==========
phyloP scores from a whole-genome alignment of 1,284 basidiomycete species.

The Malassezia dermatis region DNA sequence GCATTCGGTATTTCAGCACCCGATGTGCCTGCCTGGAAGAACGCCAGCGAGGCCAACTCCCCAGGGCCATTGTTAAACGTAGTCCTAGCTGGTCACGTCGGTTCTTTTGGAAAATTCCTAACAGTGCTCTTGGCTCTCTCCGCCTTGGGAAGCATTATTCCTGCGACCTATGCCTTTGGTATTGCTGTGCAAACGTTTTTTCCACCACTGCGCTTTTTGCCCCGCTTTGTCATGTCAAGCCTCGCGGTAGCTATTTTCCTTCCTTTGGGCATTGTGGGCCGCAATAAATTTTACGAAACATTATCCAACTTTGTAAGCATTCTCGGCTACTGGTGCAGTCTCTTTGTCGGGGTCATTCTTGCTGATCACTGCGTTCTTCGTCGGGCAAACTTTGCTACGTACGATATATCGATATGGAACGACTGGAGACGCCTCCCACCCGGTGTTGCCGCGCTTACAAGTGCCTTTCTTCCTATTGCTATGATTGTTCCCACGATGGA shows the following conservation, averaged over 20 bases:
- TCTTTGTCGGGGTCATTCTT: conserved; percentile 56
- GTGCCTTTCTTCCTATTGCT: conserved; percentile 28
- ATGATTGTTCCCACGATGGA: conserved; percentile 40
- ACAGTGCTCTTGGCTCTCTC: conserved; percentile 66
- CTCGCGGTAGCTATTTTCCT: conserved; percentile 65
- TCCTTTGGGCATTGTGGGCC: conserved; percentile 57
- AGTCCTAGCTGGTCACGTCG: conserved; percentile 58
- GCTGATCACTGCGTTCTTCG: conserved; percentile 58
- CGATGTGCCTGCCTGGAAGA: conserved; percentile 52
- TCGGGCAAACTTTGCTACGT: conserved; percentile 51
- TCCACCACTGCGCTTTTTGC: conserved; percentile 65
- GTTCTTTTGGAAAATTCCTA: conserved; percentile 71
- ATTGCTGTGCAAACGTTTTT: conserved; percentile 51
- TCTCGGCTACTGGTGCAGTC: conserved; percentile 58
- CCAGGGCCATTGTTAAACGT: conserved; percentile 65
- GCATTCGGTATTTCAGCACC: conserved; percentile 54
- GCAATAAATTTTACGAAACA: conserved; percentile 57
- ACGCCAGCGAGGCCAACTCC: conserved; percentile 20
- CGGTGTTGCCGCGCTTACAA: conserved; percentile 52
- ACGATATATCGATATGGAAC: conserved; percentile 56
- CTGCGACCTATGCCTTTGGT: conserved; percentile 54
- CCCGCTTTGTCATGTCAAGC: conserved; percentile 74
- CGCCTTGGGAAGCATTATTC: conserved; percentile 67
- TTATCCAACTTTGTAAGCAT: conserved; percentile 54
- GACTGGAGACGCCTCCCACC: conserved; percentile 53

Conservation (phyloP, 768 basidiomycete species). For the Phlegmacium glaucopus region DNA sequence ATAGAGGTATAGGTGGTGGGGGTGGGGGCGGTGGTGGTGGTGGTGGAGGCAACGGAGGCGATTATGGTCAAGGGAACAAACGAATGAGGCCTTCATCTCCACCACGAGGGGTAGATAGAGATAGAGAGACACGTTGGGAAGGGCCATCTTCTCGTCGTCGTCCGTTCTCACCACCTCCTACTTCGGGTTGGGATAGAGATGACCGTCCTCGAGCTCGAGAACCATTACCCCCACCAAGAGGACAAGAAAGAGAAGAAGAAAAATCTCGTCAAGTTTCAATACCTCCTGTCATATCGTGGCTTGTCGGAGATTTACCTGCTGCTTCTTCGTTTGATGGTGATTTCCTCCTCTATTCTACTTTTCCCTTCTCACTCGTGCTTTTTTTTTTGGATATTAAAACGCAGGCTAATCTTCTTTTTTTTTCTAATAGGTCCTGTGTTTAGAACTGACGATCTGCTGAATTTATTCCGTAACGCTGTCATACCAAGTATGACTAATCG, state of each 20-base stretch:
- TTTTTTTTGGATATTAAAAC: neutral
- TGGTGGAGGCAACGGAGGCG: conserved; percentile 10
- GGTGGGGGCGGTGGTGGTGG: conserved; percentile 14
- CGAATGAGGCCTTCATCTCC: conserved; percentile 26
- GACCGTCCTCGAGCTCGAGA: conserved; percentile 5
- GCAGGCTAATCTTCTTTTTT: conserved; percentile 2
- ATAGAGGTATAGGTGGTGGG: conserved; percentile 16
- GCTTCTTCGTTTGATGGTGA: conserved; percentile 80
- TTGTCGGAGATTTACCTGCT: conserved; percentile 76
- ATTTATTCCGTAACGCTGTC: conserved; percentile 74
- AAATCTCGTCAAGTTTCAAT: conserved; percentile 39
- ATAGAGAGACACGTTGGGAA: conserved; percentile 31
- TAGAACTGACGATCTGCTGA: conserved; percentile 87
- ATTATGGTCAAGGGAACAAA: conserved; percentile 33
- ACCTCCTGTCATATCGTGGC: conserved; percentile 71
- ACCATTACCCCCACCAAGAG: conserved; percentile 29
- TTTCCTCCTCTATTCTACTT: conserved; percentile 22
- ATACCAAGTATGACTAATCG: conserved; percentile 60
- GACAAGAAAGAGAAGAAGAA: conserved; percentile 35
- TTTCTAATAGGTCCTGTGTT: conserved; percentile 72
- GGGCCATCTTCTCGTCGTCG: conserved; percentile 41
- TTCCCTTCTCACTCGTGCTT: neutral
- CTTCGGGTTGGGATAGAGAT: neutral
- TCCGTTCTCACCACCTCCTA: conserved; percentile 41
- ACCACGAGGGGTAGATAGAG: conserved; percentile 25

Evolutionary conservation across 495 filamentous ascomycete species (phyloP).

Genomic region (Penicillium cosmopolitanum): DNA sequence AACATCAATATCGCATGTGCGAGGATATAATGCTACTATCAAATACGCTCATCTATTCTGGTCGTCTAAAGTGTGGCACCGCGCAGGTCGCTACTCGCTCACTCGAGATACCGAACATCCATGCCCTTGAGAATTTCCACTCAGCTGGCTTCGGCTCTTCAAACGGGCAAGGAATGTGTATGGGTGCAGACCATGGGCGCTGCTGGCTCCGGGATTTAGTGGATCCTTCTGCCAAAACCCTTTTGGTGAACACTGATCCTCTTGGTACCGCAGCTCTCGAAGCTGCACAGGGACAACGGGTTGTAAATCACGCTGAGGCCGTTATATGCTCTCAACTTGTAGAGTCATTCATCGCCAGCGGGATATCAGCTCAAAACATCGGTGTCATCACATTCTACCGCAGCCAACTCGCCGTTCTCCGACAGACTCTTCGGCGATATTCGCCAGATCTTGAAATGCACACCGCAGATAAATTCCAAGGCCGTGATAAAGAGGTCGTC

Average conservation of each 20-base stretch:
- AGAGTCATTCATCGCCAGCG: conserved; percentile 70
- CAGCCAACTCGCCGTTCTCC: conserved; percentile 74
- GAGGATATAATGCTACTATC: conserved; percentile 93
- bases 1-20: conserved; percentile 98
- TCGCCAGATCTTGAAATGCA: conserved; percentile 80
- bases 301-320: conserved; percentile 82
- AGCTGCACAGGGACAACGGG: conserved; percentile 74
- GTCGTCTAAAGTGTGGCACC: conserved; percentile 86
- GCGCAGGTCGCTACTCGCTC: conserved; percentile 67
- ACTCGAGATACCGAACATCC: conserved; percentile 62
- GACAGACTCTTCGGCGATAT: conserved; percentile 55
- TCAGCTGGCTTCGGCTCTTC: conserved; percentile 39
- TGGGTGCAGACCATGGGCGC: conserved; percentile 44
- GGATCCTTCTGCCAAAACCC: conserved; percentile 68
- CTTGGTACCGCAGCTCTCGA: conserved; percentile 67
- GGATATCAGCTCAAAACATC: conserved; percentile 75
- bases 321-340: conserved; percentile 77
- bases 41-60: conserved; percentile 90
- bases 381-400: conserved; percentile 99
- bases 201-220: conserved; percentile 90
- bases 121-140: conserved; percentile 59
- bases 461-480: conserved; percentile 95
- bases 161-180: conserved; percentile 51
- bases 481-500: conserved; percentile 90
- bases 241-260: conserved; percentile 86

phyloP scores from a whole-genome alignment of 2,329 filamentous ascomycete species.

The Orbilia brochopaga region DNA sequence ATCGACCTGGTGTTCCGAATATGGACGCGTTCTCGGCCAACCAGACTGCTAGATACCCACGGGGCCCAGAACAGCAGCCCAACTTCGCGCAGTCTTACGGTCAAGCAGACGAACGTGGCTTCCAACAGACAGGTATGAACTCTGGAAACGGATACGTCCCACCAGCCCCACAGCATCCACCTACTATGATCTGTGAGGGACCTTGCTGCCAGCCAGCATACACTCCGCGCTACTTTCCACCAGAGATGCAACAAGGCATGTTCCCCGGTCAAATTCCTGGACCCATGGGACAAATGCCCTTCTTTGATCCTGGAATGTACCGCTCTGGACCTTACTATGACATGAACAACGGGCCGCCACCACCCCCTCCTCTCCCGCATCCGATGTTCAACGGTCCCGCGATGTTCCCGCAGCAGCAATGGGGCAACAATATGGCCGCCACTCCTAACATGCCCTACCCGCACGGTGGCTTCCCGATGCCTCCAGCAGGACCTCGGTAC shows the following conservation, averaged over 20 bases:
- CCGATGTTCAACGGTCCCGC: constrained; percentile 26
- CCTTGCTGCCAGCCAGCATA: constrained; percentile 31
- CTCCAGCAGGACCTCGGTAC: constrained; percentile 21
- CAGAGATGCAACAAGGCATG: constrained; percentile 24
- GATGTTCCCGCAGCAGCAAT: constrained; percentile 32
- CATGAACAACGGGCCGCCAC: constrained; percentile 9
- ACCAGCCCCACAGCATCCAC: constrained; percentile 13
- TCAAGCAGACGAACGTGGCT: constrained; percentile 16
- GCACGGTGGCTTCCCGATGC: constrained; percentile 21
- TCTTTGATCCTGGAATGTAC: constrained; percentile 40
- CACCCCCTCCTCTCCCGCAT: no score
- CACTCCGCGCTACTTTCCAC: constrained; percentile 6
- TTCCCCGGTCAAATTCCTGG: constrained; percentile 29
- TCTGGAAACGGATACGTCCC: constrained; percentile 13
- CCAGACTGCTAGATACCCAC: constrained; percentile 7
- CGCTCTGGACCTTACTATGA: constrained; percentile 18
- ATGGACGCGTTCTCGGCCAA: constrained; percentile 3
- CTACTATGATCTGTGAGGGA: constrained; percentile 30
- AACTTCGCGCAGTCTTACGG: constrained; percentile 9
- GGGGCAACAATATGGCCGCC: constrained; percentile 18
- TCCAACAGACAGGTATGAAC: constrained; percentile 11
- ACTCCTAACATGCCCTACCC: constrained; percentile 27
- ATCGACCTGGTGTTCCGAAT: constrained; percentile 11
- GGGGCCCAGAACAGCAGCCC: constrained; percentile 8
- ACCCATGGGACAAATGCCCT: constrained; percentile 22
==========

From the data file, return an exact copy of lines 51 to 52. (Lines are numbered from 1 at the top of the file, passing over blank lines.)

- CTTCGGGTTGGGATAGAGAT: neutral
- TCCGTTCTCACCACCTCCTA: conserved; percentile 41